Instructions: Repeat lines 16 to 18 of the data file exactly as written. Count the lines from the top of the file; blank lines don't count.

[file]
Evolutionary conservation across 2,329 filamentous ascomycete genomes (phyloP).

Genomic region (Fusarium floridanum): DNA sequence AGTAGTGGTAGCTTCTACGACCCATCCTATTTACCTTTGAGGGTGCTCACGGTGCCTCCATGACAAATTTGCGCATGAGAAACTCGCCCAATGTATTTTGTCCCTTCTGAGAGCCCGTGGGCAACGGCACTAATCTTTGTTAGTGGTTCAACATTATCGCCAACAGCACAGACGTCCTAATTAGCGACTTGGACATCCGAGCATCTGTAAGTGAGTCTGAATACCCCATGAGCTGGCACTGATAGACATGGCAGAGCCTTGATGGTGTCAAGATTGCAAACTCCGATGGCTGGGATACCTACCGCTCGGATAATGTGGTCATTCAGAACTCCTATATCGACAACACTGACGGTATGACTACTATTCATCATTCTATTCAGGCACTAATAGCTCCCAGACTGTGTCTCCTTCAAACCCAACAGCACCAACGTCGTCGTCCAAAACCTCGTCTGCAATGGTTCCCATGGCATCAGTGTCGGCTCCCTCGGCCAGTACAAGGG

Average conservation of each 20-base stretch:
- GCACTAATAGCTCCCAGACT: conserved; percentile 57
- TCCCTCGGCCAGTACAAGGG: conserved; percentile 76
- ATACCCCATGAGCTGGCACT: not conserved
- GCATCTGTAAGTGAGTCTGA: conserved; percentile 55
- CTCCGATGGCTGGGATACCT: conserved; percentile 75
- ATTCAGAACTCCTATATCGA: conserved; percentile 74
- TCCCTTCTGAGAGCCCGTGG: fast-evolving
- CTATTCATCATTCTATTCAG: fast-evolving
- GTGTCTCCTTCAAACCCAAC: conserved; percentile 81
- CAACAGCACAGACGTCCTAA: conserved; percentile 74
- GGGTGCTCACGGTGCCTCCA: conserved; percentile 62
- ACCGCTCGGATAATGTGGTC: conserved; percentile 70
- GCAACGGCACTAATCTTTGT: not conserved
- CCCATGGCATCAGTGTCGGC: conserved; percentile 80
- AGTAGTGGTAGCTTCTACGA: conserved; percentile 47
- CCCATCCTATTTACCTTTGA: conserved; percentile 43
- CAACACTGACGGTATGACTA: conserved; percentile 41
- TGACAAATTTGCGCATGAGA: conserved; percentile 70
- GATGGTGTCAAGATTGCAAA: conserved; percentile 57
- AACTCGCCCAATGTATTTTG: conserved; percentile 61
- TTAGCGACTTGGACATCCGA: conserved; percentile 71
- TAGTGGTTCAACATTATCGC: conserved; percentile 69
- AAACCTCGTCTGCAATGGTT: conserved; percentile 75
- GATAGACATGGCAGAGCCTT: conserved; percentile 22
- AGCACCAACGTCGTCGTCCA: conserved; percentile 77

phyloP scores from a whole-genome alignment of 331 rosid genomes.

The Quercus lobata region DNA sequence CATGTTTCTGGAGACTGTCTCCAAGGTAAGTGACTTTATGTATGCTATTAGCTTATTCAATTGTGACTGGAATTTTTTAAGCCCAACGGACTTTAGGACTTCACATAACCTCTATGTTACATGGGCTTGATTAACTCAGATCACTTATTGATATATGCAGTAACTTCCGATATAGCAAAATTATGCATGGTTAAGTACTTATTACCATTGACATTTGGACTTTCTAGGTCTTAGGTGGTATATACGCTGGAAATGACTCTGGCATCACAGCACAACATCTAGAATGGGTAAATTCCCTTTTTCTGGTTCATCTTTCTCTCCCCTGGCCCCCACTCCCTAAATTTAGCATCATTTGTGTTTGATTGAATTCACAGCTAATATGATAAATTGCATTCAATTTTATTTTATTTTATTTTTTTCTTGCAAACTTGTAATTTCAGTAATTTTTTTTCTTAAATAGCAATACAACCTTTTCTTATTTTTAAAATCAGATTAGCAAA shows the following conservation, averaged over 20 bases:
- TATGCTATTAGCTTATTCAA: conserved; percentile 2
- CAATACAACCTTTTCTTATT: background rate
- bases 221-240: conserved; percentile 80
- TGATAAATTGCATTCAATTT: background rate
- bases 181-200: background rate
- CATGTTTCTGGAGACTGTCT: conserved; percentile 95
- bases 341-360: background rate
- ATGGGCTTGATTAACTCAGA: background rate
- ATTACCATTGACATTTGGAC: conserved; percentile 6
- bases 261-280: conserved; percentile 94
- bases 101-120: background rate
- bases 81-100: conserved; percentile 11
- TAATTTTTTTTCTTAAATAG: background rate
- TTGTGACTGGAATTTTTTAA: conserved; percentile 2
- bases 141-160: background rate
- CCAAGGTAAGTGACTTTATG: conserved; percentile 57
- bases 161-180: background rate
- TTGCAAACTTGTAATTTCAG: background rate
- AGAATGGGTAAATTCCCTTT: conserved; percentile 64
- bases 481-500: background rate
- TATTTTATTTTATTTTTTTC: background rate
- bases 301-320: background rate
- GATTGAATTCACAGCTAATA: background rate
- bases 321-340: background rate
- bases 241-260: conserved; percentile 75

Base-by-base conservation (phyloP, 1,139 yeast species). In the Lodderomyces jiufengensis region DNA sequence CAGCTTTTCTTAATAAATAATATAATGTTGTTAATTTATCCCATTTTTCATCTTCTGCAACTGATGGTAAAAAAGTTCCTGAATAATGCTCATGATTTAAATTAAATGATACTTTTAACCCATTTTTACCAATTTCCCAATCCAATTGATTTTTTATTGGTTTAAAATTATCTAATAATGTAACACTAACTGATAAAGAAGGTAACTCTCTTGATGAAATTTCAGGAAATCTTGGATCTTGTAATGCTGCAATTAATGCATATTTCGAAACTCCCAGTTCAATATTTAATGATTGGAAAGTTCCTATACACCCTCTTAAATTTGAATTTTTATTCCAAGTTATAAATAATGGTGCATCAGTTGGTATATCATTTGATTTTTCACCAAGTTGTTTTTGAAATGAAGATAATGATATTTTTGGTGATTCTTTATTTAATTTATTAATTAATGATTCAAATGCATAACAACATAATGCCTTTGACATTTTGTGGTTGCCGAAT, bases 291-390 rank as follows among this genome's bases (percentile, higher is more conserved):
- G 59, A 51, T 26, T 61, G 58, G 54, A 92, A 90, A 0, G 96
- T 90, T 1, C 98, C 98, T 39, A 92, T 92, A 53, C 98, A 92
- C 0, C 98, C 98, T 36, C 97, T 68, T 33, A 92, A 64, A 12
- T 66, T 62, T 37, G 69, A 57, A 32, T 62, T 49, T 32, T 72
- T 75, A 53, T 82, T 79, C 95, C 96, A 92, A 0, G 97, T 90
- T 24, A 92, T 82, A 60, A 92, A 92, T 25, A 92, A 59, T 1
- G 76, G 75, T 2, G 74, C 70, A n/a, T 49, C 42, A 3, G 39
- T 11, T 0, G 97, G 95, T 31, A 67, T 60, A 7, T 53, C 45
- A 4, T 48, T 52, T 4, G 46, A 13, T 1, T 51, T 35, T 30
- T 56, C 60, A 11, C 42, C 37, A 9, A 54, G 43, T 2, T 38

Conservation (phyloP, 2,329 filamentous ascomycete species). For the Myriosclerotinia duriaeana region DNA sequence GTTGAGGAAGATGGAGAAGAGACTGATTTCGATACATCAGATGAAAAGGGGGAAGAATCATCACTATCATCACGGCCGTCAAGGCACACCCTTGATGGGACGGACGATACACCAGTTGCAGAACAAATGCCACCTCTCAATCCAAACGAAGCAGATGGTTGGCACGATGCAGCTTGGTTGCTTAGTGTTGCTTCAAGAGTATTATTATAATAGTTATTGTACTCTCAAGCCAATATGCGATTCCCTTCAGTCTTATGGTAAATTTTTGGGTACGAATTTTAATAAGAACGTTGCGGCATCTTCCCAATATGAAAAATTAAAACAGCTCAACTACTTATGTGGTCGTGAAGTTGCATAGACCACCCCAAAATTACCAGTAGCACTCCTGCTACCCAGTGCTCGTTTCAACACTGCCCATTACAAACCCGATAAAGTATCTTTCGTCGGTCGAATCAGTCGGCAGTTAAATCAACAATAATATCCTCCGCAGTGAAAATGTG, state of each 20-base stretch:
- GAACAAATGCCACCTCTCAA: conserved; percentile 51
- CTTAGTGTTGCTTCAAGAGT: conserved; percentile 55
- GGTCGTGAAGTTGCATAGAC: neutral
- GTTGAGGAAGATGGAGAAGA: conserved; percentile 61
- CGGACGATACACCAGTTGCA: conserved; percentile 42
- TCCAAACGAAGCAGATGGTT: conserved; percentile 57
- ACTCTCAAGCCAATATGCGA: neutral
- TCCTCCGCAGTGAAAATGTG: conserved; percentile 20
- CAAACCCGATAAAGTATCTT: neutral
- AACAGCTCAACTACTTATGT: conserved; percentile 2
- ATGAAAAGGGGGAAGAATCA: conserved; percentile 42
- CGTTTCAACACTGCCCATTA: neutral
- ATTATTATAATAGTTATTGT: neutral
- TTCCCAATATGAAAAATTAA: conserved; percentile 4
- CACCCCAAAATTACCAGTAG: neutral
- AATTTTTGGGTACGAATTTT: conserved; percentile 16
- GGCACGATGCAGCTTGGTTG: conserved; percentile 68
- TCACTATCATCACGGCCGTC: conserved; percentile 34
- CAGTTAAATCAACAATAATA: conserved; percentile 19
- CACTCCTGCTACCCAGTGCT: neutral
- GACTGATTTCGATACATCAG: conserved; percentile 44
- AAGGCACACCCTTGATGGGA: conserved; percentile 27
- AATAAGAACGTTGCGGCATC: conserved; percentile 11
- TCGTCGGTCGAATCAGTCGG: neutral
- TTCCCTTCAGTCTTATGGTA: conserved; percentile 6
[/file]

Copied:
- GCAACGGCACTAATCTTTGT: not conserved
- CCCATGGCATCAGTGTCGGC: conserved; percentile 80
- AGTAGTGGTAGCTTCTACGA: conserved; percentile 47